Posts Tagged CRM

Apple’s retail secrets revealed

Apple -retail mastersApple has become one of the world leading brands and one of most profitable in the world. So profitable in fact, that people started to write about how its cash holdings of $76 billion made them richer than the United States government.

Apple’s passion for design and ergonomics is obvious for all to see. Using an iPad or an iPhone is a genuinely enjoyable experience, which in itself develops a strong brand identify and customer loyalty.

However, Apple has also build up its reputation as one of the best retailers in the business. An extensive report by The Wall Street Journal taps into confidential training manuals, a recording of an internal store meeting, and more than 12 interviews with current and former employees to reveal the nuts and bolts of Apple’s retail secrets.

What this treasure trove of information revealed, is a retail philosophy which goes to great lengths to ensure listening to customers comes first and sales are much more of an afterthought. This reflects the quality and faith Apple has in their products. Essentially the iPad and iPhone will sell themselves.

The training manuals and employee interviews conducted by the Wall Street Journal reveal a policy of problem solving, rather than simply selling. The confidential training manual reads: “Listen and limit your responses to simple reassurances that you are doing so. ’Uh-huh,’ ‘I understand,’ etc.” One employee recalls being told that he should never correct a customer’s mispronunciation of a product, for fear of patronising them. The Geniuses working the Genius Bar are taught to say “as it turns out”, instead of the more gloomy “unfortunately” when delivering bad news.

Apple has carefully developed its sales force and chain of iconic Apple Stores around the world as part of a strategy to attract huge volumes of foot traffic. To understand their success a little better the Wall Street Journal offered this stark comparison – More people now visit Apple’s 326 stores in a single quarter than the 60 million who visited Walt Disney Co.’s four biggest theme parks last year.

There is much which can be taken from the Apple model and used as a platform for UK and other international retailers. In a difficult retail market, where spending for pleasure has been to a large extent replaced by spending purely as necessity, the retailers who offer the best service will win out. John Lewis is a great example in the UK. Known for quality product and service, the customer will make them the first point of call. Deborah Stone of The Stone Consultancy, a leading retail consultancy, says: ‘Once you are top of mind, you are already half way to creating customer spend, but it is the quality of service which will clinch the sale.’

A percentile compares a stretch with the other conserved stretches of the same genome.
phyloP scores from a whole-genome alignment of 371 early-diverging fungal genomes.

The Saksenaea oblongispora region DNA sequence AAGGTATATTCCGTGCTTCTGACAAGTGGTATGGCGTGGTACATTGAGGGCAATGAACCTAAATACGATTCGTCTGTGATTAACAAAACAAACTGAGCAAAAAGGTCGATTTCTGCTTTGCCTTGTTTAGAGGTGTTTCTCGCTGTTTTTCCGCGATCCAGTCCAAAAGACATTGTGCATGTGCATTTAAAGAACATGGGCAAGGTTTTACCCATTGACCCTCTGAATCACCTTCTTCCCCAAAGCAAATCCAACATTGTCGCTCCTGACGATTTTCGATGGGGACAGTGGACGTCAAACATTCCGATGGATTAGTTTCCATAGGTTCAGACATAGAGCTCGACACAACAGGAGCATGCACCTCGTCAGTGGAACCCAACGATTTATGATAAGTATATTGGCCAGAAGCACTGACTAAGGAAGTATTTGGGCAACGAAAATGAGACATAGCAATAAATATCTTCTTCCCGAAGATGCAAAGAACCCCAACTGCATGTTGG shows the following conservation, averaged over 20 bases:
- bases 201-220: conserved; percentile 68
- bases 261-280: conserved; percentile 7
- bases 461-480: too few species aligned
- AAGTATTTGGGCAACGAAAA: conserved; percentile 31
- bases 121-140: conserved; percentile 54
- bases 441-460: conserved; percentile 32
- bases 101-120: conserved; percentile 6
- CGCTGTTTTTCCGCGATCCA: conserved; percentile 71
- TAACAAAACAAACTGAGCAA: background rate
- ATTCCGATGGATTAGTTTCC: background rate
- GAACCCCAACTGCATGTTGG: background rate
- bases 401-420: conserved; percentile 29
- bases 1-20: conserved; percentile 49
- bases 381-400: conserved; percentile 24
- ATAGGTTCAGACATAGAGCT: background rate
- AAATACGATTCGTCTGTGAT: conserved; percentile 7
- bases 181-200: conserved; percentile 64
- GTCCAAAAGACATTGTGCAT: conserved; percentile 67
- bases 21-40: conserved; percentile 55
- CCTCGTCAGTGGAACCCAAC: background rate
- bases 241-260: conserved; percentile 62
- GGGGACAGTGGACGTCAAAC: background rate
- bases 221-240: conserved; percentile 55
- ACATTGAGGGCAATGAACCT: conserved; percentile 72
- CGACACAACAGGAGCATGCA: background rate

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CRM in 2011 – The Stone Consultancy review

Many were hoping that 2011 would be the year of global economic recovery. Sadly as the year comes to an end, it is quite clear that in 2011 the international financial picture failed to improve and as we head into 2012, there is significant uncertainty in financial markets and economies.

Looking back on the year and specifically on how retail businesses have improved their customer relationship management, we can see how business as we know it is changing. With the cost of living going up all the time, consumers are changing their spending habits and are becoming very savvy shoppers.

As a result, those retail businesses that are able to differentiate themselves through their service, or quality of customer experience are the more likely to succeed. For some organisations, this has led to dramatic changes to the way it interacts with its customers.

Those retail businesses who have invested in an effective CRM programme will lead the way. They know their customers, can communicate with them in a targeted, segmented way, which improves return on investment and allows them to maximise the customer experience. Customer interaction, both in and out of the store, becomes far more effective and profitable. Look at John Lewis, who have just bucked the trend and turned in successful growth figures for 2012. How do they do it? By offering first class service through their staff training and their marketing campaigns at all levels.

In 2011, businesses have not only seen customer spend drop, but also seen customer expectations grow. Customers are aware that businesses are fighting tooth and nail for their time and custom, which puts the customer  in quite a powerful position. For businesses, this means offering something more than just a good deal to the customer. It means offering a great customer experience.

One such way which businesses have been able to nurture a better customer experience is to embrace social media. What was once perhaps viewed with mixed feelings now has much more widespread support due to the success many businesses have had using social media.

It is important to note that social media is constantly evolving and in such a dynamic environment making predications is a challenge. Utilising Facebook, Twitter and the like is crucial. The market in social media is crowded and retail businesses need to stand out.

So, what does 2012 have in store? The Institute of Customer Service has talked about 2012 being a ‘war for customers’ due to the intense competition in a difficult trading environment. With this in mind, the businesses which really understand their customers, can innovate and offer the right service both on and offline will be best placed in 2012. If you do not have an effective CRM programme in place, now is the time to consider it. Over time, retailers will reap the rewards.